Background - After adoption of the park master plan and environmental impact report, the first phase of park improvements were built at Polo Grounds in the late 1990s, including two soccer fields, three baseball fields and parking. Since then, additional features have been added to the park including a dog park, a bike pump track, a perimeter walking path, and groundwater recharge basins. The park has never had a permanent restroom or concession stand, though it has always been in the master plan.
The Restroom/Concession Building- The Parks Department is building the permanent restroom and concession building, as well as a small maintenance storage building. The new restroom will have men’s and women’s rooms plus a separate family restroom. The concession stand will be available for sale of pre-packaged foods and beverages. The building will be accessible by a new concrete walkway and will have a small patio in front of the concession window.
The project will be complete in the fall of 2016.
Chanticleer Avenue Park is a 4.5-acre neighborhood park in the Live Oak community.
Background - The County acquired the two parcels that now comprise the neighborhood park in 1998 and 2004. The County Redevelopment Agency completed a master planning process, environmental review and master development permit for the construction of the park in 2011. With the State defunding of all redevelopment agencies in 2012, the County was left without funding to build the improvements in the master plan.
Led by the Chanticleer Park Neighbors Association, the County and the community have built interim park features which are currently used by the community. These features include a bike pump track, off-leash dog area, community garden, temporary parking area, and public art.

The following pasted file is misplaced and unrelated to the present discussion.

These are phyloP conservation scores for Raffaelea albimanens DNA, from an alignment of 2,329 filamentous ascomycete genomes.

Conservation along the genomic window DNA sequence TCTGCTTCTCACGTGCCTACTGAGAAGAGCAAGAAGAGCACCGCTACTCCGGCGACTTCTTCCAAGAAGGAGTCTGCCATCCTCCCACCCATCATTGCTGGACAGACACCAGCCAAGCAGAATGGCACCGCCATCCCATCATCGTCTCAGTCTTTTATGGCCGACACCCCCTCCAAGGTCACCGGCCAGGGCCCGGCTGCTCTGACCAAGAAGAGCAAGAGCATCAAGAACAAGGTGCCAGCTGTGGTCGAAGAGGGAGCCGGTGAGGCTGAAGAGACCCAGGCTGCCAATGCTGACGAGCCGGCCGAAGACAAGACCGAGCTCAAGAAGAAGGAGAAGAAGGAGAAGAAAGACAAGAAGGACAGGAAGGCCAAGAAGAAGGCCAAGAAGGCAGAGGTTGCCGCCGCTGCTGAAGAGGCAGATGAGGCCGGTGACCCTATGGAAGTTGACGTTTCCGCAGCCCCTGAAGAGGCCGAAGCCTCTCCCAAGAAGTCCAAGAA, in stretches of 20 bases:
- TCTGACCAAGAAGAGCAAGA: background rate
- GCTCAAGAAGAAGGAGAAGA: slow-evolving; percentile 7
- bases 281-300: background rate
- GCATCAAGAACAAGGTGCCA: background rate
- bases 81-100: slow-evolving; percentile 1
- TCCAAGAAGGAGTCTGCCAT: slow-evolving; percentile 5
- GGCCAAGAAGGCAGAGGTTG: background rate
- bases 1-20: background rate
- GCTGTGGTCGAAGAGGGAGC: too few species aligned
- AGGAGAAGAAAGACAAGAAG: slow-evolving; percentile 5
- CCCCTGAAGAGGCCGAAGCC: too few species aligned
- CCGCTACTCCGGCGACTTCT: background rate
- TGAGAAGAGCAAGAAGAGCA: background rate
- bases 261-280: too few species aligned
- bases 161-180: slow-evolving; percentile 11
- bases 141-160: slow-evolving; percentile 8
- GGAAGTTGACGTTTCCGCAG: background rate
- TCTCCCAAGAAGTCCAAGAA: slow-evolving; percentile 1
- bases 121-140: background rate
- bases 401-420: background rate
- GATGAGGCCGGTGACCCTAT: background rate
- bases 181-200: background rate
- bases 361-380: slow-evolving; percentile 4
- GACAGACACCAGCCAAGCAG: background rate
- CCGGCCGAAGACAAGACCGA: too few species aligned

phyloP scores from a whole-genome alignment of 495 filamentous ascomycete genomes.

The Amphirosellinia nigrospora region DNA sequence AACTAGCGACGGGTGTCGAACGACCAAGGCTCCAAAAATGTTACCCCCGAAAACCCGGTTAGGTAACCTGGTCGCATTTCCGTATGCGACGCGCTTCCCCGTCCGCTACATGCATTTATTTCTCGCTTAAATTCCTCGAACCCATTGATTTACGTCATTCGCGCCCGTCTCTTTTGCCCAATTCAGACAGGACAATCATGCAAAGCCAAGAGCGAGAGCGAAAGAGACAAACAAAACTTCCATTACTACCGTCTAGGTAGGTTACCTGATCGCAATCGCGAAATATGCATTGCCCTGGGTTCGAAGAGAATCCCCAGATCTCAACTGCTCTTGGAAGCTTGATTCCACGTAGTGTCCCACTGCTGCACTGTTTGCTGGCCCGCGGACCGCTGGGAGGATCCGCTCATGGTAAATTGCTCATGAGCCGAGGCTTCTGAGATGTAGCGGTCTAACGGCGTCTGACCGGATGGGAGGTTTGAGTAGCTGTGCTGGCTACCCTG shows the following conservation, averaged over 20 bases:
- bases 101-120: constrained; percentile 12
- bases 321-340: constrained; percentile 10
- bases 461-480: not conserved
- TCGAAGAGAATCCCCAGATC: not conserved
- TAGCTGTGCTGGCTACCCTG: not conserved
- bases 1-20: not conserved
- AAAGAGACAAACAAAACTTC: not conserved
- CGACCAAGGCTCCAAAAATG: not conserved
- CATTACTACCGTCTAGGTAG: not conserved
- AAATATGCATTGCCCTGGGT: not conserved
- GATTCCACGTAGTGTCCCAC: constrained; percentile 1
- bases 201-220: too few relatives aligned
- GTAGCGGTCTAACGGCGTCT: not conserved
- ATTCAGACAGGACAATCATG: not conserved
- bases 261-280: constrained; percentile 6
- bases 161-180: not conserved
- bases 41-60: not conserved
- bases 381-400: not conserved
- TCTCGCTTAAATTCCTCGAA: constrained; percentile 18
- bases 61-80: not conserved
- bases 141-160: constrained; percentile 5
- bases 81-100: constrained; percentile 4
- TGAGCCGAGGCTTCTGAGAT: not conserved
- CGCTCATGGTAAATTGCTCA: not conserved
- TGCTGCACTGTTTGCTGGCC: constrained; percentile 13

Phase I Park Improvements - In 2014, the Santa Cruz Playground Project formed and began getting support to build the first inclusive playground in Santa Cruz County at Chanticleer Avenue Park. In 2015, the County Board of Supervisors voted to support a public-private partnership between the County, Shane’s Inspiration, the Santa Cruz Playground Project, and the Chanticleer Park Neighbors Association to design, fundraise, and build LEO’s Haven at Chanticleer Park as part of a Phase 1 development of the Chanticleer Park master plan. The Phase I improvements will also include parking, a restroom, pathways, and improvements to the existing community garden, bike pump track, and off-leash dog areas.
The County and the Santa Cruz Playground Project are currently raising the necessary funds for the development of Phase I at Chanticleer Avenue Park.
Future Phases - The park master plan includes a tennis court, bocce courts, picnic areas, walking paths, on-street parking, improved perimeter fencing and landscaping, and renovation of the historic Miller House for use as office space. These improvements will be developed in future phases of park development.